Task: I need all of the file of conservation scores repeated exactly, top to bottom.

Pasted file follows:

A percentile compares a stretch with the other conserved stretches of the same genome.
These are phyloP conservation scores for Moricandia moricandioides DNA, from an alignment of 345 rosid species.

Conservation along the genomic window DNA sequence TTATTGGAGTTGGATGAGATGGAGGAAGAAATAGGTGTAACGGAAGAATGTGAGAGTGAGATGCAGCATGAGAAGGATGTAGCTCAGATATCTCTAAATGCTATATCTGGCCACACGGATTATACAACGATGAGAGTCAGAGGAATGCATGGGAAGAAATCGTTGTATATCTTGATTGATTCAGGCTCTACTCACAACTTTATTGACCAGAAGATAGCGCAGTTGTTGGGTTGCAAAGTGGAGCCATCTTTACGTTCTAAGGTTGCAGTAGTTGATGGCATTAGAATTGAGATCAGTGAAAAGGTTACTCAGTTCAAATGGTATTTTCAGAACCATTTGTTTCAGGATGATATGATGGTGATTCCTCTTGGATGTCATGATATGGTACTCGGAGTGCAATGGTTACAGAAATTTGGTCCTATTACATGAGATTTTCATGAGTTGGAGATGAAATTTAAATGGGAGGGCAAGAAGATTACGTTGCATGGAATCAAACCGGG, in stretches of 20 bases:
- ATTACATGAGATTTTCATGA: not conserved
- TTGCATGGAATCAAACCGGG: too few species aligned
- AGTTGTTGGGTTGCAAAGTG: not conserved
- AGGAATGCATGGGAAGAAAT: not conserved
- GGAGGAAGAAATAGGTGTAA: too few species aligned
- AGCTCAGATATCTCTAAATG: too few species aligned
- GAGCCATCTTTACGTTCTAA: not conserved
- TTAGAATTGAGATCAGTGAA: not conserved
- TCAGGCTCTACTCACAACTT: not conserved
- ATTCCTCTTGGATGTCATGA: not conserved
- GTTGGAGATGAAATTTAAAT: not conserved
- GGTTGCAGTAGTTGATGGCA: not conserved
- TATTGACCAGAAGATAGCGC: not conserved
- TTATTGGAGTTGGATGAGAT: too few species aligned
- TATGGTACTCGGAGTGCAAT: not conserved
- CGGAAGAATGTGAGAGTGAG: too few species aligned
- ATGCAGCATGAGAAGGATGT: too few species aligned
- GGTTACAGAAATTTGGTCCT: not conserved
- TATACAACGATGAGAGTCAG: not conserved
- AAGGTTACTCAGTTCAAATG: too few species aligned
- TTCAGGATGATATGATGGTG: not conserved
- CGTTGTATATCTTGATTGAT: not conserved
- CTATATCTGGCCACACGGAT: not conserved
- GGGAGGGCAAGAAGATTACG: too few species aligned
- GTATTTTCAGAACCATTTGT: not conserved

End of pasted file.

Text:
A percentile compares a stretch with the other conserved stretches of the same genome.
These are phyloP conservation scores for Moricandia moricandioides DNA, from an alignment of 345 rosid species.

Conservation along the genomic window DNA sequence TTATTGGAGTTGGATGAGATGGAGGAAGAAATAGGTGTAACGGAAGAATGTGAGAGTGAGATGCAGCATGAGAAGGATGTAGCTCAGATATCTCTAAATGCTATATCTGGCCACACGGATTATACAACGATGAGAGTCAGAGGAATGCATGGGAAGAAATCGTTGTATATCTTGATTGATTCAGGCTCTACTCACAACTTTATTGACCAGAAGATAGCGCAGTTGTTGGGTTGCAAAGTGGAGCCATCTTTACGTTCTAAGGTTGCAGTAGTTGATGGCATTAGAATTGAGATCAGTGAAAAGGTTACTCAGTTCAAATGGTATTTTCAGAACCATTTGTTTCAGGATGATATGATGGTGATTCCTCTTGGATGTCATGATATGGTACTCGGAGTGCAATGGTTACAGAAATTTGGTCCTATTACATGAGATTTTCATGAGTTGGAGATGAAATTTAAATGGGAGGGCAAGAAGATTACGTTGCATGGAATCAAACCGGG, in stretches of 20 bases:
- ATTACATGAGATTTTCATGA: not conserved
- TTGCATGGAATCAAACCGGG: too few species aligned
- AGTTGTTGGGTTGCAAAGTG: not conserved
- AGGAATGCATGGGAAGAAAT: not conserved
- GGAGGAAGAAATAGGTGTAA: too few species aligned
- AGCTCAGATATCTCTAAATG: too few species aligned
- GAGCCATCTTTACGTTCTAA: not conserved
- TTAGAATTGAGATCAGTGAA: not conserved
- TCAGGCTCTACTCACAACTT: not conserved
- ATTCCTCTTGGATGTCATGA: not conserved
- GTTGGAGATGAAATTTAAAT: not conserved
- GGTTGCAGTAGTTGATGGCA: not conserved
- TATTGACCAGAAGATAGCGC: not conserved
- TTATTGGAGTTGGATGAGAT: too few species aligned
- TATGGTACTCGGAGTGCAAT: not conserved
- CGGAAGAATGTGAGAGTGAG: too few species aligned
- ATGCAGCATGAGAAGGATGT: too few species aligned
- GGTTACAGAAATTTGGTCCT: not conserved
- TATACAACGATGAGAGTCAG: not conserved
- AAGGTTACTCAGTTCAAATG: too few species aligned
- TTCAGGATGATATGATGGTG: not conserved
- CGTTGTATATCTTGATTGAT: not conserved
- CTATATCTGGCCACACGGAT: not conserved
- GGGAGGGCAAGAAGATTACG: too few species aligned
- GTATTTTCAGAACCATTTGT: not conserved